Mario production blog 2 - depth of field!

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The past few days I've been in the studio editing the audio for this piece. As I mentioned in my previous post, I recorded some children singing the folk song on which my film is based, but I decided to mix it up a bit with a few more recordings. So that's in process.
Meanwhile, I've been looking into the paint-on-glass technique. I've played around with this in the past, and I suppose the last water film included some paint-on-glass, but I've never done 'real' paint-on-glass, which is where the paint is quite thick, or at least not as watery as watercolors or inks.
I also got an idea to use my multiplane to create a dramatic depth of field. I've done this is the past as well, of course, but the layers were never really that far apart, so the background layer was never really that out of focus. But I thought it might be fun to try for this project. So here is my stand set up with a paint background and some marker faces quickly sketched onto the top layer:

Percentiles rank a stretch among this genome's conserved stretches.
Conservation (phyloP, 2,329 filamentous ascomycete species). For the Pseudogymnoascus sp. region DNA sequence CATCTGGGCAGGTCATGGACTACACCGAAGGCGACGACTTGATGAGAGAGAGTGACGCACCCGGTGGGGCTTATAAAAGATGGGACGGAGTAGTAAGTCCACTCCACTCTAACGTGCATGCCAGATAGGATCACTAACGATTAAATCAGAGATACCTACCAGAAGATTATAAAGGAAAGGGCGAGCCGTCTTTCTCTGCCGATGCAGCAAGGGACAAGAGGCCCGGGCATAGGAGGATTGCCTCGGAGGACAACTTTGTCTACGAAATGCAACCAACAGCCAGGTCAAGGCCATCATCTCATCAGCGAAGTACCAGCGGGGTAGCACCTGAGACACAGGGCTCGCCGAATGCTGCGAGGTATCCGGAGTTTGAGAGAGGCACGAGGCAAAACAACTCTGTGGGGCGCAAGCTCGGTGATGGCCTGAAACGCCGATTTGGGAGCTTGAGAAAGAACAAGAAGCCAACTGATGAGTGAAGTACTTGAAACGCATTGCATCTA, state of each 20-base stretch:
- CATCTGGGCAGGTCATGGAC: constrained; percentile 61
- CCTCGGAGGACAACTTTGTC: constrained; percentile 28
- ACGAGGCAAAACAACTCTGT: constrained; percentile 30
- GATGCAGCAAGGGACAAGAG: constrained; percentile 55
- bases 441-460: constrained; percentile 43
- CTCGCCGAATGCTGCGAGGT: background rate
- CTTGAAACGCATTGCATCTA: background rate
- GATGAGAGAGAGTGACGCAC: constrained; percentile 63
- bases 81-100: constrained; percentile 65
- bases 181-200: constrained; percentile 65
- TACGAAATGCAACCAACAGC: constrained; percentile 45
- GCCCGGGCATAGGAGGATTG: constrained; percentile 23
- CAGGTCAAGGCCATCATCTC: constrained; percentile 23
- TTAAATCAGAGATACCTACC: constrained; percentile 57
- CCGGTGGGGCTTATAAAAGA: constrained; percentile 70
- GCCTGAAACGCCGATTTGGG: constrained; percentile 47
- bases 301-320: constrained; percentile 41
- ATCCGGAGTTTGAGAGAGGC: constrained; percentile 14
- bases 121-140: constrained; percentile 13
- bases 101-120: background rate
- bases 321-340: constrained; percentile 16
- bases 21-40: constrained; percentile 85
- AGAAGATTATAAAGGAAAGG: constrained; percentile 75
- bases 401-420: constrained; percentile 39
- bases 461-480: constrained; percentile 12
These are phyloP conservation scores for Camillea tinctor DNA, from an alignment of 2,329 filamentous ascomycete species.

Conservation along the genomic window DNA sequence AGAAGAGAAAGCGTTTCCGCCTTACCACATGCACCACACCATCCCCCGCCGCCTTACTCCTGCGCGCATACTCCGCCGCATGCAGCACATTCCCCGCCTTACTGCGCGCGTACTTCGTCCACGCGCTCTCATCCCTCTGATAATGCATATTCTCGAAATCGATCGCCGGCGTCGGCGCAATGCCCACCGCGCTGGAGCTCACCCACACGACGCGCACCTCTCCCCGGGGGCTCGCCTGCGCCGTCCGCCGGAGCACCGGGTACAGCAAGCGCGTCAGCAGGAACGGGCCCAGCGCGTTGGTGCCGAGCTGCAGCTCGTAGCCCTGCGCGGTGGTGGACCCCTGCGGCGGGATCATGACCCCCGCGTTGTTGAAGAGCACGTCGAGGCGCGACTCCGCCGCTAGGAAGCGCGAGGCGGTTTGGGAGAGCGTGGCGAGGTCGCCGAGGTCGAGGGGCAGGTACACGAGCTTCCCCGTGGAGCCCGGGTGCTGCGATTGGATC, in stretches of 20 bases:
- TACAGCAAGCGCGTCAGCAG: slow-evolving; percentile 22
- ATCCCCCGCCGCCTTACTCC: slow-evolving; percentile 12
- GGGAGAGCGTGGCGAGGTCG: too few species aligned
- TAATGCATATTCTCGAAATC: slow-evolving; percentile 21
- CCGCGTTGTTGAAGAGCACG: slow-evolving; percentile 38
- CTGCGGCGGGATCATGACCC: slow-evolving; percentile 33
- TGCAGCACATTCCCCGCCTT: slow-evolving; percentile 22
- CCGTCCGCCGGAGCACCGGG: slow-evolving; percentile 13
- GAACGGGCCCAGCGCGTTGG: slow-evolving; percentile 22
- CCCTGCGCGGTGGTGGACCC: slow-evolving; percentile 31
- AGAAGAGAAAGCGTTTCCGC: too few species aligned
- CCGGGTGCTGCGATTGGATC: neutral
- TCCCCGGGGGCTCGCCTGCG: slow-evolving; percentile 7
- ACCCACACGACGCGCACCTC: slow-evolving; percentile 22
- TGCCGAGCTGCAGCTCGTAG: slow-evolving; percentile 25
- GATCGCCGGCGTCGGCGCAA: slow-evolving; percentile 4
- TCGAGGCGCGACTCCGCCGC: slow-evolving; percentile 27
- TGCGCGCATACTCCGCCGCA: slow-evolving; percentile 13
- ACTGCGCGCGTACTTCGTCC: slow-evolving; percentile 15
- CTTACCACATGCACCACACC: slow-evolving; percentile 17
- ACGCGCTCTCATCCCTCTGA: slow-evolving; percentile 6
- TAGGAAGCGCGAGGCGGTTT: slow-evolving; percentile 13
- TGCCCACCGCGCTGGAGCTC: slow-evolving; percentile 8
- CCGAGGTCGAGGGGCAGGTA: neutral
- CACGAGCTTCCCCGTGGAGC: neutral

This is what it looks like through the camera:

You can see the background is really out of focus, and I like that. This particular background (which was just a test I had lying around from the water film) is a little more complicated than what I'm picturing for Mario. I'm thinking more textured, but even color backgrounds. We'll see.
Also, it may be interesting to note that this is the maximum depth of field my set u can create. If I were to move my camera any further away from the glass, it starts to catch the wooden edges of the stand. And you'll notice this set up leaves me with quite a small working area on the top layer - about 6.5x4 inches. Luckily, I like working small. Perhaps with a different lens I could manage to get a bigger depth of field or a bigger work area, but it's not necessary for this project.
Next I'll start doing some paint tests!

About the author


Tess Martin is an independent animator who works with back-lit paper cut-outs, ink, paint, sand or objects. She is the recipient of three 4Culture grants, two City of Seattle grants, and numerous others in support of her films, including The Whale Story, animated on a 16 foot high wall in…

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